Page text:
Permits Issued Under 2016 Ordinance Should be Granfathered
The people of new Orleans can hardly keep up with what the City Council is doing on the issue of Short-Term Rentals and the rules that governor them. To be sure, it seems like we’ve been talking about STRs for the longest time.
Earlier this week, the Council approved motions tightening restrictions on the local STR industry. Those motions will go to the city planning commission for further examination, more public hearings and recommendation. The commission, we assume, will do its thing, and then send recommendations on the proposed amendments back to the Council for a final vote. And this would sort of make sense if months of work and planning and hearings—like for real, the exact same process—had not already taken place when the now suspended STR rules were first established—barely two years ago.
Talk about a waste of time and money. The last two years would have been better spent if the Council had focused on the real issue of affordable housing, instead of attacking the STR industry, in general, and more specifically, individual property owners trying to get a head.
Of course, what makes matters worse for local owners of investment property is that these new restrictions all but shut them out of the growing industry while essentially leaving the large, out-of-town or even local corporate STR operators unscathed and set to monopolize the market. Yes, somehow members of the New Orleans City Council have convinced themselves and are trying to convince the rest of us that a local resident with a handful of investment properties is somehow responsible for the city’s affordable housing crisis, while major, multi-billion dollar corporations are allowed to run apartment buildings like hotels.
We’re not falling for it. And we’ve not been shy about our position on this matter. It is the hotel industry and other giant real estate acquisition and management companies that have fueled the anti-STR movement. And they have done so, not because small-time local property owners are hurting neighborhoods or making hard for folks to find affordable places to live, but because they are hurting their bottom lines, even if it is just a little bit.
We have said regulation is good, but it ought to be fair. And what is happening now is anything but fair.
Local residents made investments. They put property they purchased and renovated with their hard-earned money on the STR market in good faith based on the regulations passed by the Council not 30 years ago or 20 or 10 or even five—but barely TWO years ago, so it would be pretty hard to argue that those rules are outdated. To now erase those rules is unfair. But, those local property owners who invested their time and money now face the very real possibility that the way they have chosen to capitalize on their small-time investments will soon be illegal while corporate owners of 100-unit buildings celebrate ribbon cuttings as they prepare to convert them into short-term rentals.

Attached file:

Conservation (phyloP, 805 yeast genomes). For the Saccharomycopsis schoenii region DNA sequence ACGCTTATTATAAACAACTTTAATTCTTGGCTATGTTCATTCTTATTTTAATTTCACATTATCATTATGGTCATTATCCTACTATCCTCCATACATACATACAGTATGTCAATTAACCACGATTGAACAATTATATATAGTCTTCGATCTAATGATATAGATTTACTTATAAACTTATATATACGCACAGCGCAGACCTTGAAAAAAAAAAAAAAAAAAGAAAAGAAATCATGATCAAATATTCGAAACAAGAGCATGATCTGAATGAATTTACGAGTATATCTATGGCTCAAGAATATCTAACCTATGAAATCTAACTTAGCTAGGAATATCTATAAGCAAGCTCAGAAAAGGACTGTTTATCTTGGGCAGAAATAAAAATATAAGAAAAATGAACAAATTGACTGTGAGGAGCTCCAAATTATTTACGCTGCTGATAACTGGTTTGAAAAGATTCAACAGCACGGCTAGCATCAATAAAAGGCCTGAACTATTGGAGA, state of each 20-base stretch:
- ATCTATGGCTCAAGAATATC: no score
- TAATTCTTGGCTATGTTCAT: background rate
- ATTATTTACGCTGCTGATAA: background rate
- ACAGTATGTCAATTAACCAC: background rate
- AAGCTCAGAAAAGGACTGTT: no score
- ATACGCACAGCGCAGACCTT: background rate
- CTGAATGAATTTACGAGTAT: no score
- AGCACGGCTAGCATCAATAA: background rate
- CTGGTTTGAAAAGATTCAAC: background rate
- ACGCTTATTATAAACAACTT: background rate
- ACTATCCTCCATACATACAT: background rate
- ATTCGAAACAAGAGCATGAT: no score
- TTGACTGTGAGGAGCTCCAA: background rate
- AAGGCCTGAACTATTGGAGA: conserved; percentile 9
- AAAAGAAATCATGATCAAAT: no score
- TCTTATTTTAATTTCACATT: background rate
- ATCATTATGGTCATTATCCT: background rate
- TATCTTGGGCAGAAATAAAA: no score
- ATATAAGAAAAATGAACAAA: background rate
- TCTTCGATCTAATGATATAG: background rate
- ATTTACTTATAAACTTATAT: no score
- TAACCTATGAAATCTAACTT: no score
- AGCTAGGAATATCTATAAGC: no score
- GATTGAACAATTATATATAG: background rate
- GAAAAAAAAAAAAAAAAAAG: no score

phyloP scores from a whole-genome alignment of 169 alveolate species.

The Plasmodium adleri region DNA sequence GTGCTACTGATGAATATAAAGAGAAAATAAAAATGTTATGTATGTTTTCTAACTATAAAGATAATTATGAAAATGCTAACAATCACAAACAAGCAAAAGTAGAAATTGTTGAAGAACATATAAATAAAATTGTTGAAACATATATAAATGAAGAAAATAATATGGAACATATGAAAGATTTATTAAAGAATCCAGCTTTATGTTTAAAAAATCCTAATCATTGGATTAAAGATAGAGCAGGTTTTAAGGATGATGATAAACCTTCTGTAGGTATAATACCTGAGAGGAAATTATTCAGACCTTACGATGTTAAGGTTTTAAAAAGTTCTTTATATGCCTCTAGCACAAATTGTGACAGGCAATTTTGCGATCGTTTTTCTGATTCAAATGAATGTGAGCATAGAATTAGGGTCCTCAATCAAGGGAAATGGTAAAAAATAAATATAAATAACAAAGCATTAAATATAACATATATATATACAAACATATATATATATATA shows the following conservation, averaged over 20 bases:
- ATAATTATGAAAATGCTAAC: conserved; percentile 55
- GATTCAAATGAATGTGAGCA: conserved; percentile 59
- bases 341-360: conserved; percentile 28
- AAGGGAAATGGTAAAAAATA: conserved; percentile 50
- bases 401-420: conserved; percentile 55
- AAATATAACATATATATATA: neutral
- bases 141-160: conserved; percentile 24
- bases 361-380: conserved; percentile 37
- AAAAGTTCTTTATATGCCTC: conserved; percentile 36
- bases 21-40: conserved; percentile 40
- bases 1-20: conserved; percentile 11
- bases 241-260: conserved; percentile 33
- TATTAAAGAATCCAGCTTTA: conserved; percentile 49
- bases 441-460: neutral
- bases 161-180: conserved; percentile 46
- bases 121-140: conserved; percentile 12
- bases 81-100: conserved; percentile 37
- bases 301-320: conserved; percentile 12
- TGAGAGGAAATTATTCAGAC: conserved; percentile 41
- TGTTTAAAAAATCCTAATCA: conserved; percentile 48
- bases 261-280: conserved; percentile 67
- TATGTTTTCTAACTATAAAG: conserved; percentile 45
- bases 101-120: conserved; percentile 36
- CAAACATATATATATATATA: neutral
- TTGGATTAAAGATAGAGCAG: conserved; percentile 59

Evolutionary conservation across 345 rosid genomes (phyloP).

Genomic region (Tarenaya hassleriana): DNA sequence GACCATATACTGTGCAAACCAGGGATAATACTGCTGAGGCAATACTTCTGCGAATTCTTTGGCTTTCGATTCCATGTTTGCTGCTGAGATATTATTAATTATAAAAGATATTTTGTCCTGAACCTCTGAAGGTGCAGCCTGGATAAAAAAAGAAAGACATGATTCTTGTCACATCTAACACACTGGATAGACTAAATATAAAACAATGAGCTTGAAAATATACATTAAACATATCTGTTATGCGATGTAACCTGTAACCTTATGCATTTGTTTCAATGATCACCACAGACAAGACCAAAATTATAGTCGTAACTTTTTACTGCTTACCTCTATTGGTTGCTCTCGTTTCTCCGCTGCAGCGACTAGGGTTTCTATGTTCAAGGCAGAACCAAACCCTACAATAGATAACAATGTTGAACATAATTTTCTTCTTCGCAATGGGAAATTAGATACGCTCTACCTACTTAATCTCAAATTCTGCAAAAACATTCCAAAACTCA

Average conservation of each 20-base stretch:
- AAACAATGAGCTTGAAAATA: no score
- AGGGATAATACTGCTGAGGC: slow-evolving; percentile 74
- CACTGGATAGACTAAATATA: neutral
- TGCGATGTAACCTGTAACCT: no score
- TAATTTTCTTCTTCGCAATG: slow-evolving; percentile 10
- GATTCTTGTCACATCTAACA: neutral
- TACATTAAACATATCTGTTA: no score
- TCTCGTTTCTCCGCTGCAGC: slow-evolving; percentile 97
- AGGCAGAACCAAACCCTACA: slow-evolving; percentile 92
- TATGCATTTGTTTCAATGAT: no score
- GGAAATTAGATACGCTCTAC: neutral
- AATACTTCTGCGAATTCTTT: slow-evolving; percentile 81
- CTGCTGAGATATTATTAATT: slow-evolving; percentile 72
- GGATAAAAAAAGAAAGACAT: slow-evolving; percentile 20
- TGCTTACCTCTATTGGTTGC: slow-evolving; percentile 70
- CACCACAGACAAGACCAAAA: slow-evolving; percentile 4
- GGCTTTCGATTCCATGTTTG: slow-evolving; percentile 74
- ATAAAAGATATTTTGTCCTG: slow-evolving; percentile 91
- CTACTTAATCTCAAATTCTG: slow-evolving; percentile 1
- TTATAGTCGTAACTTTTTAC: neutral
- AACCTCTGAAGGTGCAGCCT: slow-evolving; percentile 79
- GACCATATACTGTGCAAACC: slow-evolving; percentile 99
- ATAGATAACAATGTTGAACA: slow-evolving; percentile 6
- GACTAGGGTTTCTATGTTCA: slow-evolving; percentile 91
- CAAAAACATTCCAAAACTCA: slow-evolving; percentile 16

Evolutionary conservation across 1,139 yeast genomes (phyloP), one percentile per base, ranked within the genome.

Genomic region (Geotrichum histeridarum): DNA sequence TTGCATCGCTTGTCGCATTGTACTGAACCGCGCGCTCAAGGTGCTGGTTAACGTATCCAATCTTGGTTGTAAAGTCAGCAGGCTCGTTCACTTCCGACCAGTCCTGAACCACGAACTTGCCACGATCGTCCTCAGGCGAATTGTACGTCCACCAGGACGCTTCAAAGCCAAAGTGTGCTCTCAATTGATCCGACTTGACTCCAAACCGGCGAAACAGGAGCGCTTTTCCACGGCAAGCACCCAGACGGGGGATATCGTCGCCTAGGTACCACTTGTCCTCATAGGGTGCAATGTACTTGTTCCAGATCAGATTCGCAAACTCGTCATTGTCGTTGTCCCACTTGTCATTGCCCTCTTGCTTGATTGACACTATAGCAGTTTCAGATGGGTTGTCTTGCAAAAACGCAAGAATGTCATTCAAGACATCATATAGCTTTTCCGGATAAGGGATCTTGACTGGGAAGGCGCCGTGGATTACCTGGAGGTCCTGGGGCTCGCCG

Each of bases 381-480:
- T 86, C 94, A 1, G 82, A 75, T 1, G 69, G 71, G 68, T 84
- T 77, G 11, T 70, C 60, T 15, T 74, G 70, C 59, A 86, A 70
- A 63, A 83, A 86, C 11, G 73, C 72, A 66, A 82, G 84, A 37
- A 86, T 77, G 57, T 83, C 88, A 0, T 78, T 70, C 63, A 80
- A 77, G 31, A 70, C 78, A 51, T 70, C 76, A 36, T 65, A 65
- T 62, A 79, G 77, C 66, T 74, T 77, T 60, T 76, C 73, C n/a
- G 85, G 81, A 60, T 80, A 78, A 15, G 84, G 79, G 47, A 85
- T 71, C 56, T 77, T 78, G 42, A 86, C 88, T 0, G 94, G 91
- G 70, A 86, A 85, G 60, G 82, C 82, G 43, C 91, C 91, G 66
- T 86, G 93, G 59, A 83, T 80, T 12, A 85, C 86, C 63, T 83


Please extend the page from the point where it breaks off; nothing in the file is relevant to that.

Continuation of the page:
It’s not fair that the City Council that is attacking local property owners’ ability to use their houses as they please is the same Council that has given big-time developers all sorts of variances and exceptions to zoning regulations on major residential and mixed-use development projects without forcing them to adhere to the inclusionary zoning laws that would help address the city’s affordable housing challenges.
It’s not fair, that after this issue was debated and rules were established, the Council to now act as if they never existed or as if the city never issued hundreds of permits to local property owners who have played by those rules. For the City Council to just change them now is disingenuous. And that is putting it politely.
Still, we are hopeful that as the planning commission takes this issue up, and the people of New Orleans are given additional opportunities to share their opinions, the Council will at least consider grandfathering those property owners that entered the STR market based on the 2016 ordinance and perhaps go further by creating a truly evenhanded ordinance that allows local property owners to operate in the market in a reasonable and fair manner.
It’s time for some good faith and fair play.